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  • Reverend James Squire

A Vast Invisible Inheritance



I had assigned an essay in ethics class for students to write about what they viewed as success in life and how that related to working hard to accomplish that success. What value in their wheelhouse would they use to accomplish a life worth living? The essay would not be shared in class. I would be the only person to read it.


As I was reading through the papers, I came across an essay that stopped me in my ethical tracks. A student wrote that his father informed him that the family had enough money that this student would never have to worry about money and wouldn’t need to work if he chose not to. I knew the family. I knew the father was being honest. I am aware of Warren Buffett’s attitude toward leaving his vast fortune to his children. He said, “that his children would be given enough money so that his children would feel that they could do anything, but not so much that they could do nothing.” We will be hearing more about inheritance to children as things heat up with the Gates divorce proceedings so this a great time to explore the ethics of inheritance, money, and the vast invisible inheritance.


Money doesn’t buy you happiness, but it does buy you something that is at the heart of ethics that can lead to happiness. It buys you access and choice. Trustafarians, a term used to describe children of the very wealthy, are sometimes subject to excesses that work against them. Gloria Vanderbilt wanted to avoid this because of some of her family history so Anderson Cooper, her son, received nothing from her. Anderson seconded this action by his mother by saying, “Unearned money is a curse.” But there are a multitude who would shout, “Curse me! I can take it!” Inheritance is not an equal opportunity phenomenon. Since Anderson had access to a great education and doors that were opened for him, he has been able to do something he loves and make $11 million a year so in a very distinct way he was given an inheritance that I refer to as the “vast invisible inheritance”.


Our “vast invisible ethical inheritance” contains access, choices, back up, and a respect for hard work.” Think of anyone who succeeds against all odds! That’s the movie we want to see not where everything is just given to another where they “have no skin in the game.” We partner emotionally with people who are hard workers.


Recently Jason Wingard was selected as the next President of Temple University. He is the first African American to serve in that office. When he was asked the secret to his success, he responded by saying “that you have to get up early and work harder than the next guy.” Kamala Harris put it another way, “I have “no” for breakfast!” I wrote about work in my memoir and the lesson that I learned from my cousin, The Reverend Noble Moyer Smith, the first in our extended family to go to college. Noble was an outstanding athlete who lost his college football scholarship because of knee injuries, worked three jobs, and achieved all of his dreams. He was also a professional baseball umpire who called Pete Rose out at third base on several occasions. When I asked him the secret to his success on a summer evening sitting on a concrete step, he said, simply: “Never let anyone ever outwork you!”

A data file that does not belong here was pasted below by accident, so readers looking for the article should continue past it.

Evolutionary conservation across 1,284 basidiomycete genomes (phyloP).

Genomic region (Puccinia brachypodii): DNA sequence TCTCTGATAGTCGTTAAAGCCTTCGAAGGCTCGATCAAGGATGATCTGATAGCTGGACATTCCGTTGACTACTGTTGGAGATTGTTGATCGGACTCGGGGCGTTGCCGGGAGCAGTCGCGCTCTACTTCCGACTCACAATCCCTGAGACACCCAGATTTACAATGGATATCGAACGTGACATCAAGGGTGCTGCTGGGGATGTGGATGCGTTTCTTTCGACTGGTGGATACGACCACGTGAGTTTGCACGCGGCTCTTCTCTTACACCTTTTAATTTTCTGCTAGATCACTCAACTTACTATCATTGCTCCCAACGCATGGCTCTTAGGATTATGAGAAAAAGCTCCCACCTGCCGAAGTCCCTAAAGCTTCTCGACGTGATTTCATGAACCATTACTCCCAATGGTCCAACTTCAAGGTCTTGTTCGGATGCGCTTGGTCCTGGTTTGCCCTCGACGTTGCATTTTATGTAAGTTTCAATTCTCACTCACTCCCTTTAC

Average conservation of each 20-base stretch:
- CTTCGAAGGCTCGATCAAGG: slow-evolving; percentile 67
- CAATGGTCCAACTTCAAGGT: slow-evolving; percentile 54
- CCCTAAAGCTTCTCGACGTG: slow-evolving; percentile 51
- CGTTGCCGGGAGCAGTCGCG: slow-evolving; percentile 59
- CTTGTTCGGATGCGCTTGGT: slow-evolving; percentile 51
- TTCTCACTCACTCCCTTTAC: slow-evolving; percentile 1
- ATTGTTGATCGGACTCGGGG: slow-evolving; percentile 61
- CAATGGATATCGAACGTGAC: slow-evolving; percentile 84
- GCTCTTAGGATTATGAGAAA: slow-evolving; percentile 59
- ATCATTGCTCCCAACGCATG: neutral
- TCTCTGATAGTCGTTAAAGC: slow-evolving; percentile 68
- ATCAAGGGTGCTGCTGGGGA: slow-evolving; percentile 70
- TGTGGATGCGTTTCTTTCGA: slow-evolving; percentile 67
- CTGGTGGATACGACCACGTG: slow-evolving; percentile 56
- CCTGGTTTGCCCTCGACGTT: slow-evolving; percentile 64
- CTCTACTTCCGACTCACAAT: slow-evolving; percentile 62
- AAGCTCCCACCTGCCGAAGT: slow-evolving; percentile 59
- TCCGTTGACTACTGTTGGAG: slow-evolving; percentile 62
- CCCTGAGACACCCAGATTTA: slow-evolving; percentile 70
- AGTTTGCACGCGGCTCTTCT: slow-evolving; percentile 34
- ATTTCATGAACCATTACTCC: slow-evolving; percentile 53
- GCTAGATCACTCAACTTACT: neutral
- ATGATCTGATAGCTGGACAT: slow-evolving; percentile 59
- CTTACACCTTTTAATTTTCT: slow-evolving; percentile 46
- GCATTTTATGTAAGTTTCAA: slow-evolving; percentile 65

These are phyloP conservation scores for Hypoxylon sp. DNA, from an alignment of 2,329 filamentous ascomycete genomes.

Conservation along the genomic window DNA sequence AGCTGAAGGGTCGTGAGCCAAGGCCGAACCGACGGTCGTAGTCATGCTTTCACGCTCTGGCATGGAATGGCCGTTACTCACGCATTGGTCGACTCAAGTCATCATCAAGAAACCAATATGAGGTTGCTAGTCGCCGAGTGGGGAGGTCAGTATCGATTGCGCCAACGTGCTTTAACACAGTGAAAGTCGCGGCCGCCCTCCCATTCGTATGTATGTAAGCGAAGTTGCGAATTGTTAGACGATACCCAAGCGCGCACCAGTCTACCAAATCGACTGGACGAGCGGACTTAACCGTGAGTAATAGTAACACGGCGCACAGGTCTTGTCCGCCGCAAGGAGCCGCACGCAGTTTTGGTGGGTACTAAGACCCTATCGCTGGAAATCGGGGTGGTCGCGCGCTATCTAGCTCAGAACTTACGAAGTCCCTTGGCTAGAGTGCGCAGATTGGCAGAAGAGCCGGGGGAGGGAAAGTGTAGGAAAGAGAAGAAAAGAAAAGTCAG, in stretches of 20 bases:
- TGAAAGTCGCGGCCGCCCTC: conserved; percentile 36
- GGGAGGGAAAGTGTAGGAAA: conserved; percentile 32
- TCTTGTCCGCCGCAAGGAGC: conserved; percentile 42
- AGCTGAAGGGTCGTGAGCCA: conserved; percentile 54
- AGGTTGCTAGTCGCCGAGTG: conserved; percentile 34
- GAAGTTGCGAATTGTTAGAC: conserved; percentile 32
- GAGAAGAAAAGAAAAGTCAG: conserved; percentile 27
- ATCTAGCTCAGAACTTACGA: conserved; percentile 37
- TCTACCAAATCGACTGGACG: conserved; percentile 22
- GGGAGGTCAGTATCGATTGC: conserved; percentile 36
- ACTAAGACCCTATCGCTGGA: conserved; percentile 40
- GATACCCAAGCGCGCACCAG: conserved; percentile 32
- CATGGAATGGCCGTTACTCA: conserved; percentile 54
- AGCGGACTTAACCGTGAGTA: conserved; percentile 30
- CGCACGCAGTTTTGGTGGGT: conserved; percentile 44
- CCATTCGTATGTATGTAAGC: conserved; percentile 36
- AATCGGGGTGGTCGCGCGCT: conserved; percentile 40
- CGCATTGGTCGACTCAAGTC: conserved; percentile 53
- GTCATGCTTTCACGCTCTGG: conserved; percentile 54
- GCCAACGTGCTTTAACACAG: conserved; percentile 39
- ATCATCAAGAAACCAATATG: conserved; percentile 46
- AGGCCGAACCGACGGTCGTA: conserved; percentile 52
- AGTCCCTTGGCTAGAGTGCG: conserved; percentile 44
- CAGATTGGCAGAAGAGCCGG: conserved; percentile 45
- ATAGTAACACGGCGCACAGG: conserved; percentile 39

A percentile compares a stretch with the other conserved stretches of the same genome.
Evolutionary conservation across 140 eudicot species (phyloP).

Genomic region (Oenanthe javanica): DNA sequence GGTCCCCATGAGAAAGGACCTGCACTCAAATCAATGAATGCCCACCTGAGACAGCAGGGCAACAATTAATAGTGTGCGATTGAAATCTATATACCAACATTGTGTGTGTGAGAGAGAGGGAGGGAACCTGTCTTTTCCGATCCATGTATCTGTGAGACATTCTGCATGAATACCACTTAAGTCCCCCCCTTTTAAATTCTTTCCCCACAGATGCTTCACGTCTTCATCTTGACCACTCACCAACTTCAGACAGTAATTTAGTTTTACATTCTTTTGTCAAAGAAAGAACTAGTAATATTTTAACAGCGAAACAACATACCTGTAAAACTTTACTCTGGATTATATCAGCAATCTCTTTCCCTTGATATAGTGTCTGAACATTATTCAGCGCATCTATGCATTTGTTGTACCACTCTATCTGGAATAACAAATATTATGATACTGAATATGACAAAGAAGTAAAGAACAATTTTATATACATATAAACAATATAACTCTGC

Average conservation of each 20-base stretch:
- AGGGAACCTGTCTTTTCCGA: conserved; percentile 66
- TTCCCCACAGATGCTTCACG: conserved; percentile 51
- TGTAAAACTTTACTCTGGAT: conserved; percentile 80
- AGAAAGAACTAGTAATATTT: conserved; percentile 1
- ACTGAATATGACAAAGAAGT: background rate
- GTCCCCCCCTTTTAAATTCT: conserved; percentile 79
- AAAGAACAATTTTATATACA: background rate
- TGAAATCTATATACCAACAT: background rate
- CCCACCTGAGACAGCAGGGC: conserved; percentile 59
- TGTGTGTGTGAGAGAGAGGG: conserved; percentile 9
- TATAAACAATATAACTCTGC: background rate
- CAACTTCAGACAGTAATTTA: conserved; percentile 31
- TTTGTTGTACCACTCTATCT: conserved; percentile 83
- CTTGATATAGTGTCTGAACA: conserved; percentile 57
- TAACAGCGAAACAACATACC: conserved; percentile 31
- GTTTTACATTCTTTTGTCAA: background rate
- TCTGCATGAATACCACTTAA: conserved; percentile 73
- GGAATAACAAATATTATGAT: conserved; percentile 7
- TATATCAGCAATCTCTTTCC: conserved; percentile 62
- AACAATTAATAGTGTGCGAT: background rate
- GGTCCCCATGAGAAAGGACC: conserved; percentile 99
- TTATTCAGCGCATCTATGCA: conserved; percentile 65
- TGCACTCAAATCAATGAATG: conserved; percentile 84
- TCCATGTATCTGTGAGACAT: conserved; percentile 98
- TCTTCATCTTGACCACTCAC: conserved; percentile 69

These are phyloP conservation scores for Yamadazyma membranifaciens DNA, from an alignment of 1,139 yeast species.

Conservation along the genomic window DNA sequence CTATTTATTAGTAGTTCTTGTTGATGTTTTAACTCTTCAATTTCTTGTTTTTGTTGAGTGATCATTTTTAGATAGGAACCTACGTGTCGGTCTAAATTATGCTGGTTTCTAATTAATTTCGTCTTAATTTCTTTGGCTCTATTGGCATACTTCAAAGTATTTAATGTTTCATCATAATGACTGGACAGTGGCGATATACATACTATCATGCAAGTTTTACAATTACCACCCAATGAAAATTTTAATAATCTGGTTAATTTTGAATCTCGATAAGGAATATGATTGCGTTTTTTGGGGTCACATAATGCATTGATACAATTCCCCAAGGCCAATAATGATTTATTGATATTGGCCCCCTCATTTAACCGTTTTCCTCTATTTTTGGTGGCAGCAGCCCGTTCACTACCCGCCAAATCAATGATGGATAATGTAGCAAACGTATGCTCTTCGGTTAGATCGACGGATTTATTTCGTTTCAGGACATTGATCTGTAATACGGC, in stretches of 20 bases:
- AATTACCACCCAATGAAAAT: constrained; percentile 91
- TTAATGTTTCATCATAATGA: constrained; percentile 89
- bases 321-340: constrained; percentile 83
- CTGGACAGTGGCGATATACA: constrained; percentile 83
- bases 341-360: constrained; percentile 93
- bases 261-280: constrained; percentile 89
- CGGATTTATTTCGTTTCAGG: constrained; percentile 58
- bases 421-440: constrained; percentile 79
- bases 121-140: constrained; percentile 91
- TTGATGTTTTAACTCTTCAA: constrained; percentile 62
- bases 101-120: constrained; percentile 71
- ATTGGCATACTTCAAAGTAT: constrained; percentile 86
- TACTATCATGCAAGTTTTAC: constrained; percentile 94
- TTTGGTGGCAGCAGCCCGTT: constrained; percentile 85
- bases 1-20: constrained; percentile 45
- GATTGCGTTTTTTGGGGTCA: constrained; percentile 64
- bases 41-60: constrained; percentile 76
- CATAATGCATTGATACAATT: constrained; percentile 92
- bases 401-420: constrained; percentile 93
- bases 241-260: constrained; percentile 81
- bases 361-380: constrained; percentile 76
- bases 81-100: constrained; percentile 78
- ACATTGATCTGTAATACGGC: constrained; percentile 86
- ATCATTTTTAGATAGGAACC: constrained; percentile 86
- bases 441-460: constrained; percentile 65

Where did that attitude originate for Noble and me? All of us are intergenerational people. I watched Noble’s father leave every morning to work at glass tube making factory taking the bus to work and then after that job going directly to a second job for eight hours as a school janitor, then home, and start all over again the next morning. My father had a sixth-grade education. I watched my father struggle to recover from a crippling stroke by working tirelessly for a year with my weights in a working-class form of rehab to go back to a job that was demeaning for him to do, but he did it. Noble’s father and my father are part of “our vast invisible inheritance.” In the words of Langston Hughes, the celebrated African American poet, in describing the value of work so well when he said, “Life for me ain’t been no crystal stair. But all the time I’se been a’climbin on.” Sometimes back up and mentors take different forms. I learned more from a guy who was crippled from a stroke for a good part of my life than I did from anyone behind ivy covered classroom walls pouring forth a different form of wisdom.


My father loved baseball and the Phillies so I took him to a game, dropped him off near the stadium entrance, returned and helped him get to a seat in the nosebleed territory. He was excited. He had a quickness in his step. Something happened, perhaps a home run by a Phillies’ player. Everybody stood up and clapped. He stood to join in. His hands wouldn’t come together because he was spastic from his stroke and was like a little child trying to bring his hands together to make a sound. He forgot where he was. He forgot to be embarrassed. I looked him in the eye and applauded. He knew I could care less about baseball. He knew what I was applauding, “a vast invisible inheritance.”


Recall the student who I mentioned in my ethics class who was told that he wouldn’t have to work hard in his life? Last I checked with him, he is working harder than most. He knows the importance of a “vast invisible inheritance” as well. I am very proud of him because he didn’t have to but wanted to work for what he got! He made the right choice. He will be a model for many others who have that choice to make, to work or not to work. They will choose a blessing or a curse. As intergenerational people we have an ethical duty to choose a blessing.

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